CS: Yes, I think that was the only thing that my DP (Shabier Kirchner) and I were concerned with. Creating beautiful images was not the most important goal, although I think we did end up creating a lot. Shabier and I were talking about how, yes, that’s pretty, but how is this connected to the characters and story? When it came to lighting, it was always a dramaturgical conversation more than an aesthetic conversation. Day and night has to work in this way when it speaks to something more practical. In the Skype sequence when they’re in two different places and breaking up, what we wanted was for the sun to set on one side and the sun to rise on the other side. Whatever the time zones are, it’s possible for those two things to be happening at the same time as (Hae Sung is) transitioning out of the light in this part of the story. We wanted this conversation in the dark because suddenly, he’s a mystery to Nora. We can see his emotional reaction but we have to leave him in the dark because when you see it through Nora’s screen, you wouldn’t be able to see his expression. Part of this is Nora closing the door and making the decision to not to get to know Hae Sung anymore. And on her end, the sun is rising, (which is right before) she goes to go to this magical place where she meets her husband.

BH: You got the Skype aspect accurately. I feel like people don’t remember that there weren’t any ring lights and that webcams were (of) lesser quality. 

CS: They were so bad! I think it’s so funny because we built two physical sets and we were actually connecting those two rooms with a physical cable and put a throttle on it. We were controlling how bad the connection was because I kept saying that it had to be frustrating.

That’s what’s amazing about technology, right? There’s a part of this movie that’s a little bit sci-fi because, in a way, our lives are sci-fi. I remember when (Skype) first started happening, we were like, “I can’t believe I can have a full conversation with another person over the screen! It’s amazing, it’s a miracle.” When they see each other for the first time in 12 years (on Skype), it is so magical and completely unreal. But with their growing intimacy, you start to resent the technology part because it starts to not be good enough. Over time, you want more physicality. What felt miraculous before suddenly feels like an annoying thing. That’s what I wanted to represent. I needed the connection to be frustrating and freeze and for (the screen)  to be in different colors all the time so that it feels tangible and real.

BH: In addition to the Skype experience, I know that the movie is based on a personal experience. Did you feel like you had a hard time balancing the story that you wanted to tell and how much you wanted to share?

CS: I really only focused on telling the story that I wanted to tell more than anything. I think that that really wasn’t the art of the pursuit so I feel like I worried less about that part because I knew that the story was going to speak for itself.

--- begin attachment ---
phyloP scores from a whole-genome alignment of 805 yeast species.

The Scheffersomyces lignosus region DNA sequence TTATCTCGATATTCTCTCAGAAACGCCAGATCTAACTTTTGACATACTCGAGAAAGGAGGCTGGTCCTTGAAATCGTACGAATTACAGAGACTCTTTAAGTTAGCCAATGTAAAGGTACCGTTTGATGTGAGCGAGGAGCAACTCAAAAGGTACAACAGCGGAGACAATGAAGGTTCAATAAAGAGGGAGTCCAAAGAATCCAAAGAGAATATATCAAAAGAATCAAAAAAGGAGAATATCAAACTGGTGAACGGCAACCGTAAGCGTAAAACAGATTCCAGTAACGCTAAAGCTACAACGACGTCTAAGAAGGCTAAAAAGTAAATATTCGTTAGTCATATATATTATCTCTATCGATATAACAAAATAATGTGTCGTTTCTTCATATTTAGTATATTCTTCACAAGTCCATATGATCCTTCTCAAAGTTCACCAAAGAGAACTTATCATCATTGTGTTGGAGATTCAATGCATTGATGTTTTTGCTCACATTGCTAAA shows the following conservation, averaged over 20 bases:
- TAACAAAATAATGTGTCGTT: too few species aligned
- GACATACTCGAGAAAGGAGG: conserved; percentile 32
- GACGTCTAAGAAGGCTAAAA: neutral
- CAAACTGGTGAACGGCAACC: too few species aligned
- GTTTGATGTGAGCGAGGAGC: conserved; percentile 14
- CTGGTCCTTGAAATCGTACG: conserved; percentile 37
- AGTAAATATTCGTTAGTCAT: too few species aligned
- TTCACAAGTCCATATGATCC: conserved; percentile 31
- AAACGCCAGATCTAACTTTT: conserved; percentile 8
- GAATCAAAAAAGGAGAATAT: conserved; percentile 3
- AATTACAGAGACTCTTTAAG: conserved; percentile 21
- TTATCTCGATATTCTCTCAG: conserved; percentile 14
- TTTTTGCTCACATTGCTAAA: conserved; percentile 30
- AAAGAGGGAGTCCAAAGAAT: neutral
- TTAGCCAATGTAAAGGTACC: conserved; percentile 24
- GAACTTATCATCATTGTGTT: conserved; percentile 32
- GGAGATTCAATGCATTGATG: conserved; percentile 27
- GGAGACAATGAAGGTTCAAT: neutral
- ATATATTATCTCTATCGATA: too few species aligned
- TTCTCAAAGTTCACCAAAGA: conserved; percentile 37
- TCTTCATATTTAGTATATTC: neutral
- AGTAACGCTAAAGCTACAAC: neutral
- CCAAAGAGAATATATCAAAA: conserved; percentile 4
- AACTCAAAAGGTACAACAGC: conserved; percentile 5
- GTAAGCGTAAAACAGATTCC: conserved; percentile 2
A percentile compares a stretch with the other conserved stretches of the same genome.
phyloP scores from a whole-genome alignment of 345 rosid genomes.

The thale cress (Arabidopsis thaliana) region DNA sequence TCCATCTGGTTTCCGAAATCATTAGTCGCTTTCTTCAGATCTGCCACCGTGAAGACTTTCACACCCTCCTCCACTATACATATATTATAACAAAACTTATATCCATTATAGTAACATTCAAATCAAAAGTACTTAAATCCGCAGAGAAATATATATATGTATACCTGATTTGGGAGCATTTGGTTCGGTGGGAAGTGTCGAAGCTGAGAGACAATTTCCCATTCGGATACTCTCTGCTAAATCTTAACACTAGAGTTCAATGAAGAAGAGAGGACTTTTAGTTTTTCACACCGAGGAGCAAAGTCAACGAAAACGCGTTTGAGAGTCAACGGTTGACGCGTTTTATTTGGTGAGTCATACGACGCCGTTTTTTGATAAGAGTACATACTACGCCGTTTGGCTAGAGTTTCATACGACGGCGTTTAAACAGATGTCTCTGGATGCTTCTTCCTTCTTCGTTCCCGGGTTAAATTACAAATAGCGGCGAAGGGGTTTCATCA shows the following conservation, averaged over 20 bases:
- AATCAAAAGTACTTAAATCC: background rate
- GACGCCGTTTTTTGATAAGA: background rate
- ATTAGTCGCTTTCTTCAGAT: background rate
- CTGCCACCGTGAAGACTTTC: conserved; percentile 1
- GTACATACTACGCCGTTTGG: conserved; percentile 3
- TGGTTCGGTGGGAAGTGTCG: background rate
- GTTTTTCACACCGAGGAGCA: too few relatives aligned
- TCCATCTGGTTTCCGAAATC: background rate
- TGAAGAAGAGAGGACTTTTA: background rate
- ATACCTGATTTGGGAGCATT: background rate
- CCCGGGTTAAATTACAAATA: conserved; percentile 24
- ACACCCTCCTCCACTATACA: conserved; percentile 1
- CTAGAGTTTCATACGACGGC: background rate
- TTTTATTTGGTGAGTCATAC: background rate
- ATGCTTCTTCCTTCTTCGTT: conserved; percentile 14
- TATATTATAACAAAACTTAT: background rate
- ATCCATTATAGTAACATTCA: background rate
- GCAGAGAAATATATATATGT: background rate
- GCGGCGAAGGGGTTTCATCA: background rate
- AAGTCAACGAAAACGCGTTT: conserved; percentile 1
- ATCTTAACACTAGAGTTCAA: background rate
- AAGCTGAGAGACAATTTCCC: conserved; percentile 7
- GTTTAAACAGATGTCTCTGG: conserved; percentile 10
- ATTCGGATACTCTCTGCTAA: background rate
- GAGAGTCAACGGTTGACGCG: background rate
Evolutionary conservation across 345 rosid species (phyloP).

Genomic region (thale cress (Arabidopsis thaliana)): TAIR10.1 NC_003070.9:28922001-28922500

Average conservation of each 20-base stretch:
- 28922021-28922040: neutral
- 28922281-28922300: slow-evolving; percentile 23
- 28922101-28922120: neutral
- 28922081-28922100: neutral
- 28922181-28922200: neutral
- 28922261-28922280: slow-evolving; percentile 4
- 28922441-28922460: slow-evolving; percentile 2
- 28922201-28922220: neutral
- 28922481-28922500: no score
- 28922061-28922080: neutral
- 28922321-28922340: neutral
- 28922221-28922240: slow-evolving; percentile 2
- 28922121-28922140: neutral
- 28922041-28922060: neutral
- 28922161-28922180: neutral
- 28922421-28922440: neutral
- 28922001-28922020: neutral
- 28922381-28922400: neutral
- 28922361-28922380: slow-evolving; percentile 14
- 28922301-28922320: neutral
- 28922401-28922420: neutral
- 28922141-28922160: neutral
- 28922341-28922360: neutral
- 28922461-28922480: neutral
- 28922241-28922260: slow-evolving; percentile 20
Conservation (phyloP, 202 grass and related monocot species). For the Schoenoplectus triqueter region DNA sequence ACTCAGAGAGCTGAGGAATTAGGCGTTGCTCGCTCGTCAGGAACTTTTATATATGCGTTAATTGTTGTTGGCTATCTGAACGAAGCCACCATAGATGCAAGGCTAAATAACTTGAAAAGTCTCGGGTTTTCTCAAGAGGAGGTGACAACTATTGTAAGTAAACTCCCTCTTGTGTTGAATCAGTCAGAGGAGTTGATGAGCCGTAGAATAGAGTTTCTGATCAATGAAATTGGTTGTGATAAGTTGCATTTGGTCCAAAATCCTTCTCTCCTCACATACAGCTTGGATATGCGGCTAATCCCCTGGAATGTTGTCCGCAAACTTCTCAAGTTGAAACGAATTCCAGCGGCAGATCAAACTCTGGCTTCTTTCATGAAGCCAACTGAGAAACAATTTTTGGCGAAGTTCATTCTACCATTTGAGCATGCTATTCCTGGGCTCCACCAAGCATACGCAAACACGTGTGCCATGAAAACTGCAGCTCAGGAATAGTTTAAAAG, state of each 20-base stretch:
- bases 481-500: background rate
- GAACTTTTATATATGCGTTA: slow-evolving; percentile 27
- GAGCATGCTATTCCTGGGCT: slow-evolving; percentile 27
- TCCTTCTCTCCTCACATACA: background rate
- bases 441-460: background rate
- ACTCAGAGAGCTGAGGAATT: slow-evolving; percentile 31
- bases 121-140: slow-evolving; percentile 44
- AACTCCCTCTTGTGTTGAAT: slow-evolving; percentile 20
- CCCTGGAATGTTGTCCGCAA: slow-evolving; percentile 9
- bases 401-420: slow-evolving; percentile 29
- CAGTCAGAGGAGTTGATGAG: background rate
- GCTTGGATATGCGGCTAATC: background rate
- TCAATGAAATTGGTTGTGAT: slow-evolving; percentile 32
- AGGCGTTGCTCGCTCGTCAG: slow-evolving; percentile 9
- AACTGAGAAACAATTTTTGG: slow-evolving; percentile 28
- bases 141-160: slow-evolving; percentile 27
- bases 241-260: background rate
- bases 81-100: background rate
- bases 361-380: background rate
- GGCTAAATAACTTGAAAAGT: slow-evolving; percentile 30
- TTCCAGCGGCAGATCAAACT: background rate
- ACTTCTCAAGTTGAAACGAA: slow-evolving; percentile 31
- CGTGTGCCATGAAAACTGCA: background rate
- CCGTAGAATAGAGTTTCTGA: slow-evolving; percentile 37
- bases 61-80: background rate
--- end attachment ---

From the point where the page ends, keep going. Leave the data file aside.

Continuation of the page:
BH: I was curious about the statues that we see the kids play around in the beginning of the movie. Is that in South Korea?

CS: Yeah, it’s in South Korea. It’s at the Gwacheon Modern Museum. I think it’s called “The New Gazing of Being.” Let me check. (Song tries to find the name online.)

BH: I was having a hard time finding it. I remember the statue where there was a man —

CS: “The Singing Man”!

BH: Yeah! I was trying to find it and couldn’t really find the right keywords but it could be just me.

CS: No, I think it is hard to find. These are not museums where you have full access to the catalog.

BH: How did you pick that place? Was it something that you knew from childhood or something you found on location?

CS: Because it had to represent the ‘90s, we wanted to go to an outdoor museum where the artwork would still be from the ‘90s. I wanted it to be a modern art museum because I initially was going to have Hae Sung and Nora to meet at the MoMA for the first time in New York City instead of Madison Square Park.

BH: Right before this interview, I was thinking about how the Statue of Liberty came into the story. I don’t know if there was supposed to be a guessing game on who she would end up with at the end. But that scene where she’s taking pictures of him with the Statue in the background — that was telling. To me, it spoke in contrast to when they were kids playing around the (South Korean) statue. Did (the Statue of Liberty) have any significance for you? 

CS: The Statue of Liberty is not a romantic place for New Yorkers, but it is for immigrants and tourists. I don’t think that every movie shot in New York should have the Statue of Liberty but in this one, it needed to be because it is about an immigrant and tourist and for them, the Statue has such philosophical significance, which I feel like that’s really at the heart of it. You’re right: (in the beginning), they’re in front of this piece of art in Korea that’s hard to find. The name escapes even me. And now, they’re on a boat looking at one of the most famous statues on Earth.

BH: You’ve hit an emotional home run with this movie. In terms of what you want to do next, do you find yourself again in this genre? Do you like making people cry? Do you want to keep making films?

CS: Oh, I want to keep making movies. I think with every movie that I make, there has to be something that is different from the ones before. It’s less (about) genre — or maybe I want to do a completely new genre. It’s a little more like I need to really believe that the new thing I’m doing is something that I personally haven’t done before for myself, whatever that means. In some ways, that might be more about the technical or maybe it might be a theme. At the end of the day, everything I do — I’m gonna feel personally connected to it.

Past Lives
dir. Celine Song
106 min.

Opens Friday, 6/9 @ Kendall Square Cinema and AMC Boston Common